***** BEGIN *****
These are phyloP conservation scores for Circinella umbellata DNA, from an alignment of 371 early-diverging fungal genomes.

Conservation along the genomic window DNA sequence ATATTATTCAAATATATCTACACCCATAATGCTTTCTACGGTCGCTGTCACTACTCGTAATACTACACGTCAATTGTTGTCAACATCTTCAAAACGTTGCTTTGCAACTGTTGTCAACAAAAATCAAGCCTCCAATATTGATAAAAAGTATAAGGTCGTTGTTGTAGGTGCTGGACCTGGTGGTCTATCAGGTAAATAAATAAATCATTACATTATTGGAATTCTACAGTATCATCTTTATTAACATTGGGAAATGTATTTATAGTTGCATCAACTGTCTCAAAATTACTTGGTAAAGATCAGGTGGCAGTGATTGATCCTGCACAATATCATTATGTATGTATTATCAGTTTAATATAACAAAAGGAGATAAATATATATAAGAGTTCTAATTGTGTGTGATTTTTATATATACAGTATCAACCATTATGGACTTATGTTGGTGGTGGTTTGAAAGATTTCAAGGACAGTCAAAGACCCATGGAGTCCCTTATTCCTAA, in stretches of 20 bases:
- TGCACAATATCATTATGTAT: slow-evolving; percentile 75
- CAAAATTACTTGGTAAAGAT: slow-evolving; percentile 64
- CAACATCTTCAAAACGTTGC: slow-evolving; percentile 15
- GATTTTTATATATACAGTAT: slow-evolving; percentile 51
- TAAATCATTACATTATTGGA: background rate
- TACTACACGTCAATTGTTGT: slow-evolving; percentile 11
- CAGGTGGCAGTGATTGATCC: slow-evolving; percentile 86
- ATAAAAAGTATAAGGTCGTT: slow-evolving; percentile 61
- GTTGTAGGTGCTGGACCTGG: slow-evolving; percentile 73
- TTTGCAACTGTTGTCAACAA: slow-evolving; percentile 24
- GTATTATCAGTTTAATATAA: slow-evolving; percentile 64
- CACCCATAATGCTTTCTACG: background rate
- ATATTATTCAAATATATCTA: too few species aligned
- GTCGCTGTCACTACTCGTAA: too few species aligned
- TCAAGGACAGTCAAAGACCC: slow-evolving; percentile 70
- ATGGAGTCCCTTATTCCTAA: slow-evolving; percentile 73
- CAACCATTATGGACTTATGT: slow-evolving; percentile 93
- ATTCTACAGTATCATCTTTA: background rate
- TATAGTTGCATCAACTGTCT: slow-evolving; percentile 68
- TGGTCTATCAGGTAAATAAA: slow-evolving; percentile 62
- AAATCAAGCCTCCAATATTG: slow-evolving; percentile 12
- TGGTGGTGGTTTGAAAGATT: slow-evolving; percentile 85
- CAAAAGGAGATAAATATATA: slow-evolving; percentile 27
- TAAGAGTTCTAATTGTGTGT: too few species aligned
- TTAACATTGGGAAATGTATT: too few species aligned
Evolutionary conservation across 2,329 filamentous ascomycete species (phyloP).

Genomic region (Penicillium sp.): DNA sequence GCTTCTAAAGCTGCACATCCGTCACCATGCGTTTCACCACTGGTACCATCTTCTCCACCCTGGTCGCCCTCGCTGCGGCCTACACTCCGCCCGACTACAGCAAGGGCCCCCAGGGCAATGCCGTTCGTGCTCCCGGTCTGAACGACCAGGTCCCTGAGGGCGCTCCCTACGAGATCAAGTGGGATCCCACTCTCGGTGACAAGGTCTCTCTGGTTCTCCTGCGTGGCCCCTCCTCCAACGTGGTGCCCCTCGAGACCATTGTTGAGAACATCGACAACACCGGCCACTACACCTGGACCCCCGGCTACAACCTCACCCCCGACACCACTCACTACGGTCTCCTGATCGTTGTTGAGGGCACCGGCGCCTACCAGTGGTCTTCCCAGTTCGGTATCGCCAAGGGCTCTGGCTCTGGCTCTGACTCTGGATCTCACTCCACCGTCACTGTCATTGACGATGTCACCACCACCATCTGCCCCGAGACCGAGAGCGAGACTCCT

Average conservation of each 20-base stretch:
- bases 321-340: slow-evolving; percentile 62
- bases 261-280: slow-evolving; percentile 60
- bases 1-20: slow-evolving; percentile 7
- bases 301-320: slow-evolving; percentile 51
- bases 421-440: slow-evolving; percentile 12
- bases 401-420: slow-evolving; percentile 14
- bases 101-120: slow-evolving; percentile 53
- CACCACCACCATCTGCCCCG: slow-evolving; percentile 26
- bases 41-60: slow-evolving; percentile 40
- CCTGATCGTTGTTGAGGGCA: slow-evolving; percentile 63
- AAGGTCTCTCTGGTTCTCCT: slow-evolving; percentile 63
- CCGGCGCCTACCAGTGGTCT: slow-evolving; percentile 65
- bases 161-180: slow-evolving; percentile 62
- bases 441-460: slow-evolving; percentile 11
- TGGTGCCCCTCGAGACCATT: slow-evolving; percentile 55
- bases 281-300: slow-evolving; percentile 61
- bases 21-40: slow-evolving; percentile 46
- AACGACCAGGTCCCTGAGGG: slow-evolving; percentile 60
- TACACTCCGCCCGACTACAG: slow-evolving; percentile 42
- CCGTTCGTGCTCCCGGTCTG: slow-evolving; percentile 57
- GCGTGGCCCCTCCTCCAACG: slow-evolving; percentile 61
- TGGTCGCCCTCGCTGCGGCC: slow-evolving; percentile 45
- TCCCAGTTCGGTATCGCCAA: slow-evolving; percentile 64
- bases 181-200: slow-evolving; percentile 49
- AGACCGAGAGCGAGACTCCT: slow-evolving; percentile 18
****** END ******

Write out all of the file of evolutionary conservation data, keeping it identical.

These are phyloP conservation scores for Circinella umbellata DNA, from an alignment of 371 early-diverging fungal genomes.

Conservation along the genomic window DNA sequence ATATTATTCAAATATATCTACACCCATAATGCTTTCTACGGTCGCTGTCACTACTCGTAATACTACACGTCAATTGTTGTCAACATCTTCAAAACGTTGCTTTGCAACTGTTGTCAACAAAAATCAAGCCTCCAATATTGATAAAAAGTATAAGGTCGTTGTTGTAGGTGCTGGACCTGGTGGTCTATCAGGTAAATAAATAAATCATTACATTATTGGAATTCTACAGTATCATCTTTATTAACATTGGGAAATGTATTTATAGTTGCATCAACTGTCTCAAAATTACTTGGTAAAGATCAGGTGGCAGTGATTGATCCTGCACAATATCATTATGTATGTATTATCAGTTTAATATAACAAAAGGAGATAAATATATATAAGAGTTCTAATTGTGTGTGATTTTTATATATACAGTATCAACCATTATGGACTTATGTTGGTGGTGGTTTGAAAGATTTCAAGGACAGTCAAAGACCCATGGAGTCCCTTATTCCTAA, in stretches of 20 bases:
- TGCACAATATCATTATGTAT: slow-evolving; percentile 75
- CAAAATTACTTGGTAAAGAT: slow-evolving; percentile 64
- CAACATCTTCAAAACGTTGC: slow-evolving; percentile 15
- GATTTTTATATATACAGTAT: slow-evolving; percentile 51
- TAAATCATTACATTATTGGA: background rate
- TACTACACGTCAATTGTTGT: slow-evolving; percentile 11
- CAGGTGGCAGTGATTGATCC: slow-evolving; percentile 86
- ATAAAAAGTATAAGGTCGTT: slow-evolving; percentile 61
- GTTGTAGGTGCTGGACCTGG: slow-evolving; percentile 73
- TTTGCAACTGTTGTCAACAA: slow-evolving; percentile 24
- GTATTATCAGTTTAATATAA: slow-evolving; percentile 64
- CACCCATAATGCTTTCTACG: background rate
- ATATTATTCAAATATATCTA: too few species aligned
- GTCGCTGTCACTACTCGTAA: too few species aligned
- TCAAGGACAGTCAAAGACCC: slow-evolving; percentile 70
- ATGGAGTCCCTTATTCCTAA: slow-evolving; percentile 73
- CAACCATTATGGACTTATGT: slow-evolving; percentile 93
- ATTCTACAGTATCATCTTTA: background rate
- TATAGTTGCATCAACTGTCT: slow-evolving; percentile 68
- TGGTCTATCAGGTAAATAAA: slow-evolving; percentile 62
- AAATCAAGCCTCCAATATTG: slow-evolving; percentile 12
- TGGTGGTGGTTTGAAAGATT: slow-evolving; percentile 85
- CAAAAGGAGATAAATATATA: slow-evolving; percentile 27
- TAAGAGTTCTAATTGTGTGT: too few species aligned
- TTAACATTGGGAAATGTATT: too few species aligned
Evolutionary conservation across 2,329 filamentous ascomycete species (phyloP).

Genomic region (Penicillium sp.): DNA sequence GCTTCTAAAGCTGCACATCCGTCACCATGCGTTTCACCACTGGTACCATCTTCTCCACCCTGGTCGCCCTCGCTGCGGCCTACACTCCGCCCGACTACAGCAAGGGCCCCCAGGGCAATGCCGTTCGTGCTCCCGGTCTGAACGACCAGGTCCCTGAGGGCGCTCCCTACGAGATCAAGTGGGATCCCACTCTCGGTGACAAGGTCTCTCTGGTTCTCCTGCGTGGCCCCTCCTCCAACGTGGTGCCCCTCGAGACCATTGTTGAGAACATCGACAACACCGGCCACTACACCTGGACCCCCGGCTACAACCTCACCCCCGACACCACTCACTACGGTCTCCTGATCGTTGTTGAGGGCACCGGCGCCTACCAGTGGTCTTCCCAGTTCGGTATCGCCAAGGGCTCTGGCTCTGGCTCTGACTCTGGATCTCACTCCACCGTCACTGTCATTGACGATGTCACCACCACCATCTGCCCCGAGACCGAGAGCGAGACTCCT

Average conservation of each 20-base stretch:
- bases 321-340: slow-evolving; percentile 62
- bases 261-280: slow-evolving; percentile 60
- bases 1-20: slow-evolving; percentile 7
- bases 301-320: slow-evolving; percentile 51
- bases 421-440: slow-evolving; percentile 12
- bases 401-420: slow-evolving; percentile 14
- bases 101-120: slow-evolving; percentile 53
- CACCACCACCATCTGCCCCG: slow-evolving; percentile 26
- bases 41-60: slow-evolving; percentile 40
- CCTGATCGTTGTTGAGGGCA: slow-evolving; percentile 63
- AAGGTCTCTCTGGTTCTCCT: slow-evolving; percentile 63
- CCGGCGCCTACCAGTGGTCT: slow-evolving; percentile 65
- bases 161-180: slow-evolving; percentile 62
- bases 441-460: slow-evolving; percentile 11
- TGGTGCCCCTCGAGACCATT: slow-evolving; percentile 55
- bases 281-300: slow-evolving; percentile 61
- bases 21-40: slow-evolving; percentile 46
- AACGACCAGGTCCCTGAGGG: slow-evolving; percentile 60
- TACACTCCGCCCGACTACAG: slow-evolving; percentile 42
- CCGTTCGTGCTCCCGGTCTG: slow-evolving; percentile 57
- GCGTGGCCCCTCCTCCAACG: slow-evolving; percentile 61
- TGGTCGCCCTCGCTGCGGCC: slow-evolving; percentile 45
- TCCCAGTTCGGTATCGCCAA: slow-evolving; percentile 64
- bases 181-200: slow-evolving; percentile 49
- AGACCGAGAGCGAGACTCCT: slow-evolving; percentile 18